Of course, there’s the process of producing honey, too, and the business and community this can spark. At Tim Phillips’ vineyard, Charlie Herring, in Hampshire, a local friend, Krysia Watson, keeps bees on the property. She manages them and gives Tim some of her Watsons of Norleywood honey in return for keeping them on his family’s land, and the bees invigorate the entire ecosystem. Tim says, 

Tim Phillips of Charlie Herring

“All of the elements – from the grass to the chickens, from the mice to the bees, they are the heartbeat of decent wine. Their presence brings energy.”

At Ori Marani winery, in Georgia, Bastien Warskotte and Nino Gvantseladze combine Champenois know-how with Georgian grape varieties to create spellbinding and utterly unique sparkling wines. To try to make a traditional method sparkling wine in a natural manner, they experimented with using local honey with a mix of their own frozen grape juice (instead of cane sugar from abroad and lab-cultured yeast) to restart fermentation in the bottle. It worked, and thus their cuvée 'Areva' was born. They’ve since modified the cuvée to a unique method that sits somewhere in between the pét-nat and col fondo methods, where they add honey to the bottle when the fermentation has just finished, so the yeasts still living in the bottle with the wine kickstart the refermentation process, making bubbles.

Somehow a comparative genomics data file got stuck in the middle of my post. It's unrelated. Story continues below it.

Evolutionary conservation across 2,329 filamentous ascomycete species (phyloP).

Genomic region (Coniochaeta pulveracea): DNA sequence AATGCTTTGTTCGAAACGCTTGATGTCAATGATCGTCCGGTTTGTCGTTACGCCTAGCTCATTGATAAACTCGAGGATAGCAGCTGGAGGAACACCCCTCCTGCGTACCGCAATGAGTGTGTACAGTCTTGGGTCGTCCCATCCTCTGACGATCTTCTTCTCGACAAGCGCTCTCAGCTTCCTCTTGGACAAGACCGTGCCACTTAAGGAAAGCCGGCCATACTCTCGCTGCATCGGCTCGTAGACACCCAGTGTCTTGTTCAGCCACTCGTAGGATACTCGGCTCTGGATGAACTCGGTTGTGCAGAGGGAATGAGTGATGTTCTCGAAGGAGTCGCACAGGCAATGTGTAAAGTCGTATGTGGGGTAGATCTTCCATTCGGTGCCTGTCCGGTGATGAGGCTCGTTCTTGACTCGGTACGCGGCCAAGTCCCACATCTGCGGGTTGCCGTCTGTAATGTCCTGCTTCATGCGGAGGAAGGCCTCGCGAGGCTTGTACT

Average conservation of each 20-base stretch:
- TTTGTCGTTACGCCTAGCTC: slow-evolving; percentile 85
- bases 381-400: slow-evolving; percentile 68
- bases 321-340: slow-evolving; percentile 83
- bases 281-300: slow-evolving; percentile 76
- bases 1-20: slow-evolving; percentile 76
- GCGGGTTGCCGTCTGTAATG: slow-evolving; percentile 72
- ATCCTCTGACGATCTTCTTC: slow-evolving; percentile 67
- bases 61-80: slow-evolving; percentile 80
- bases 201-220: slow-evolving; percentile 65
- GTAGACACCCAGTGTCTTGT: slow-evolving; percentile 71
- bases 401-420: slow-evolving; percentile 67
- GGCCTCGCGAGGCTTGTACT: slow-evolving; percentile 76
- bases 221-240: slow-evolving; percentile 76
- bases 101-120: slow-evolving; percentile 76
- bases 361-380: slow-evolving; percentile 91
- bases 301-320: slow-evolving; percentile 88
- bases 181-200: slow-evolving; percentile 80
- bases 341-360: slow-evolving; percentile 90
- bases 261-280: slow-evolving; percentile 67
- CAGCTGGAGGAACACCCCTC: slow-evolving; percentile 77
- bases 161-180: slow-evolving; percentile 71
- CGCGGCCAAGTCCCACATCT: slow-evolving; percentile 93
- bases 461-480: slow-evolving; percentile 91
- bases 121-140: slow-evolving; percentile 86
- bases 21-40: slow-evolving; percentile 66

And when it comes to wine, that’s the point really, isn’t it? To create something exciting; something beautiful and meaningful that respects and nourishes the earth simultaneously. Bees, cover crops, mycelium, grapevines and the occasional bottle of experimental sparkling wine are in fact all codependent, and as winelovers, we depend on them, too. 

And to that, we raise a glass to the bees.